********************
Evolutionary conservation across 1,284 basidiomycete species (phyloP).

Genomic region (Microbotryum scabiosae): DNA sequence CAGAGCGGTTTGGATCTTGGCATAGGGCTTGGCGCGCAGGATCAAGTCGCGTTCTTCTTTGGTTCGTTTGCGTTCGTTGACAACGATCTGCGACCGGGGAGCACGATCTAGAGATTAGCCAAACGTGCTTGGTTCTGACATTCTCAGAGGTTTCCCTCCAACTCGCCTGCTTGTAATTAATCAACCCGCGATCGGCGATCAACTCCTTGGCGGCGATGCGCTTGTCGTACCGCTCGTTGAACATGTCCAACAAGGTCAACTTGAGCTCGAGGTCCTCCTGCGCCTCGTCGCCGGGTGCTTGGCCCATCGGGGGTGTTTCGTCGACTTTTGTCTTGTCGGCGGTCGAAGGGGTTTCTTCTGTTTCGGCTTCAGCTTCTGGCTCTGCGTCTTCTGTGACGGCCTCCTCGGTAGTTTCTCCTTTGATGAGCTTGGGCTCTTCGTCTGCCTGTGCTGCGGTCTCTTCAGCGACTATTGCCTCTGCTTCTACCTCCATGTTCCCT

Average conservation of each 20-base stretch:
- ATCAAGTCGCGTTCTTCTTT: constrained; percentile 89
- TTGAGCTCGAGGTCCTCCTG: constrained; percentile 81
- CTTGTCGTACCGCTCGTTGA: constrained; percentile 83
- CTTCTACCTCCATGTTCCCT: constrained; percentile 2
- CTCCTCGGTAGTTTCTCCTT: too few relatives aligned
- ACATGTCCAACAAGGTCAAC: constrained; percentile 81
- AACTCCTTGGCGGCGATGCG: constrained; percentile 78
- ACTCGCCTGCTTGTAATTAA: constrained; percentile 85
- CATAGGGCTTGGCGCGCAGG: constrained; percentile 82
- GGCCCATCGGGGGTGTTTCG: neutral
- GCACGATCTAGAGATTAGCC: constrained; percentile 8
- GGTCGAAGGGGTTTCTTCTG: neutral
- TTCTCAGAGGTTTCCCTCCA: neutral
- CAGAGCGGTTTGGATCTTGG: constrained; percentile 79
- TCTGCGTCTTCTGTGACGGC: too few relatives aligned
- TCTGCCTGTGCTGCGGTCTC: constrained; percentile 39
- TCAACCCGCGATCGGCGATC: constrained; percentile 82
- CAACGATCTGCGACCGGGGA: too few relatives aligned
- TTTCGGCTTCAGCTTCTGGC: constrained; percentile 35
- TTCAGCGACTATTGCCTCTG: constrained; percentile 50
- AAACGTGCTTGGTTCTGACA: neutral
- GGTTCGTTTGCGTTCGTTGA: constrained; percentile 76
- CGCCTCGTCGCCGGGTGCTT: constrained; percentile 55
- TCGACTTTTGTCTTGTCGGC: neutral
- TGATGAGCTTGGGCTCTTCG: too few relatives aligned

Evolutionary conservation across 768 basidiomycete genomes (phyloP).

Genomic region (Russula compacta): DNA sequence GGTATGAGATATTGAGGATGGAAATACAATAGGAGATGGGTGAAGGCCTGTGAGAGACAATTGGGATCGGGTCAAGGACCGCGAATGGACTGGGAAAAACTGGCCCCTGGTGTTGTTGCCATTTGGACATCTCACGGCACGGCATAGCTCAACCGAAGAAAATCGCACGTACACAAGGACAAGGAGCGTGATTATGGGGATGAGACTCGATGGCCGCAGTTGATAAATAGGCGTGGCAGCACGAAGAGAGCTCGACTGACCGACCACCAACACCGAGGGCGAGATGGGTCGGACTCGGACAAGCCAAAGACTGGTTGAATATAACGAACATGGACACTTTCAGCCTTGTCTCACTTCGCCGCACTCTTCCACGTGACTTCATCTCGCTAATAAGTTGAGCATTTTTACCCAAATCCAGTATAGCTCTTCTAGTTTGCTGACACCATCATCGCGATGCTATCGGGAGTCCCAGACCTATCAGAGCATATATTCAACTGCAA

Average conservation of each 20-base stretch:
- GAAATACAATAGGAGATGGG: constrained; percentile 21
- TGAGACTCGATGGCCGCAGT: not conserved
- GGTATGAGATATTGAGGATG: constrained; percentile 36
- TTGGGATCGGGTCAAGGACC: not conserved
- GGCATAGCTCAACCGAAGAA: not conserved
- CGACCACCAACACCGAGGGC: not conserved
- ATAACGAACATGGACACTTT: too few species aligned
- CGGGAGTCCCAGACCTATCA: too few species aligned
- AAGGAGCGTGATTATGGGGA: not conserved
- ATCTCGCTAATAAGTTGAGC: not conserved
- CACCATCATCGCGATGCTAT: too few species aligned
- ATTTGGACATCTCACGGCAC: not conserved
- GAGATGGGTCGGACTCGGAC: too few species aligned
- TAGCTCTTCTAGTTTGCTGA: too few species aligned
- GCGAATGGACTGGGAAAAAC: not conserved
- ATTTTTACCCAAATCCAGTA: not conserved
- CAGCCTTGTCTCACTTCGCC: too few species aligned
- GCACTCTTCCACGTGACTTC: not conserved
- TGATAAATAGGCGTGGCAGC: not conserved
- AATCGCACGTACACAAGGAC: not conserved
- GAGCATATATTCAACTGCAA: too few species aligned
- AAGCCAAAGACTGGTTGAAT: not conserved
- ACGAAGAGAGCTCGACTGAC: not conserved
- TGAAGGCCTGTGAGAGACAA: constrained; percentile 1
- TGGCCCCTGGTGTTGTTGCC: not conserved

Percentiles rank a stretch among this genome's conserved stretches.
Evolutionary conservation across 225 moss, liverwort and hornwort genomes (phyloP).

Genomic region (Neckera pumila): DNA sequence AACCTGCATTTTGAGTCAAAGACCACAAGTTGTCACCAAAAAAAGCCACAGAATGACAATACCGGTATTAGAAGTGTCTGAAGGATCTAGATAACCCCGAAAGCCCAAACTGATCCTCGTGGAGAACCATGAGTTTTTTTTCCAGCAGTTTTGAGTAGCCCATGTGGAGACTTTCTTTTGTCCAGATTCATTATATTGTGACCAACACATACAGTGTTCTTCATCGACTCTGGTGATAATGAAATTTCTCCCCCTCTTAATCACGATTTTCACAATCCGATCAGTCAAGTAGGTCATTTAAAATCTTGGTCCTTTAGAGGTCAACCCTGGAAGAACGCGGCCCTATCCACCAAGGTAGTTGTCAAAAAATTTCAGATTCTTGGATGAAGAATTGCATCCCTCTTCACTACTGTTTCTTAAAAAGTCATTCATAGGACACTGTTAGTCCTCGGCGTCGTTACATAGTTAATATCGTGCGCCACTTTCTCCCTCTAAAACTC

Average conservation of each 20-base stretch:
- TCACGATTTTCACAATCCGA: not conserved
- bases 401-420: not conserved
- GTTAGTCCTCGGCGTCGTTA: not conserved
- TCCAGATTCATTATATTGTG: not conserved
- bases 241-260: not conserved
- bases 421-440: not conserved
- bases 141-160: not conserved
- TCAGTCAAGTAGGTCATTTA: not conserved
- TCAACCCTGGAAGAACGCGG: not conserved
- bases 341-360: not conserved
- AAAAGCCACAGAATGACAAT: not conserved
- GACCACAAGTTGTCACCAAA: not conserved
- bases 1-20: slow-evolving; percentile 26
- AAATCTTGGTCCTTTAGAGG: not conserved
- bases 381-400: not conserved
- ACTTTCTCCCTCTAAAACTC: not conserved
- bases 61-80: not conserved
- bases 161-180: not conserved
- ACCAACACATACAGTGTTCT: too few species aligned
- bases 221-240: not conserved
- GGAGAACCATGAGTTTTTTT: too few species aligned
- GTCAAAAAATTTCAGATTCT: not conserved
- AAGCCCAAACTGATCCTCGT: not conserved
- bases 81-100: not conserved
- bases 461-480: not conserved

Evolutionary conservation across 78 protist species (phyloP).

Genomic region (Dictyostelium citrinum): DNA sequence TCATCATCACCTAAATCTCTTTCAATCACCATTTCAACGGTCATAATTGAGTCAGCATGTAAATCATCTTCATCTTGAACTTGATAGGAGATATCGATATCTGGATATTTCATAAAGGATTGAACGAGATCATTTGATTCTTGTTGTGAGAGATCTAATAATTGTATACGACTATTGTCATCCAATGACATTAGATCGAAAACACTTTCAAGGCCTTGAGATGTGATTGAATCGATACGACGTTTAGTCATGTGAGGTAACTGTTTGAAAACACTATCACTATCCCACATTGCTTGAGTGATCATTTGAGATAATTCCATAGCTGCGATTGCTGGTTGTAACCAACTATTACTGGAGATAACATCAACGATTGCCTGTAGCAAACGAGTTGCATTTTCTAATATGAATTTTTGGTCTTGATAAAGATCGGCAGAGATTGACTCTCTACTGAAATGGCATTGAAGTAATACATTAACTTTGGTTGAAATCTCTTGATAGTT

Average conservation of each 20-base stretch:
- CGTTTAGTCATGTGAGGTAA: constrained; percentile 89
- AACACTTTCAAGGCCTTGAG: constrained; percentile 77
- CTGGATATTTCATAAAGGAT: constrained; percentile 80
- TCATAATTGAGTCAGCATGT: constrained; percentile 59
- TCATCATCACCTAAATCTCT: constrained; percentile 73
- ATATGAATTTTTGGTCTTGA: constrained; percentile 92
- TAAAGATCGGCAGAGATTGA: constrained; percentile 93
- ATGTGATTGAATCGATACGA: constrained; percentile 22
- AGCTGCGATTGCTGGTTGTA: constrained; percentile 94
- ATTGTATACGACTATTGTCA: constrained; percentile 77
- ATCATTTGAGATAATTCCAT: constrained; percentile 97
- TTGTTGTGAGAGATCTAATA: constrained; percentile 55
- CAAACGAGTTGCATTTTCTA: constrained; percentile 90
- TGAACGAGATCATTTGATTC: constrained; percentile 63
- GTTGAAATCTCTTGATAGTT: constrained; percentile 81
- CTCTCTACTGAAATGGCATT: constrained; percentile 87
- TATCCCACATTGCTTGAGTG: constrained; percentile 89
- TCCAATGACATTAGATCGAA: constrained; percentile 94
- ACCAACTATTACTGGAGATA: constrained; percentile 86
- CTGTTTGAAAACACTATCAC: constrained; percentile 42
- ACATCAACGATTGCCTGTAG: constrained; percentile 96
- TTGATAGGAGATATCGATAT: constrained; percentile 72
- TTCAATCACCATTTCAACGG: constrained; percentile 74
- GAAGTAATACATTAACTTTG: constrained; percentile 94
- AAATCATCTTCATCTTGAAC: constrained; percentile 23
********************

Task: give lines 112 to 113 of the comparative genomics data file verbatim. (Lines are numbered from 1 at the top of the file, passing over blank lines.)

- GAAGTAATACATTAACTTTG: constrained; percentile 94
- AAATCATCTTCATCTTGAAC: constrained; percentile 23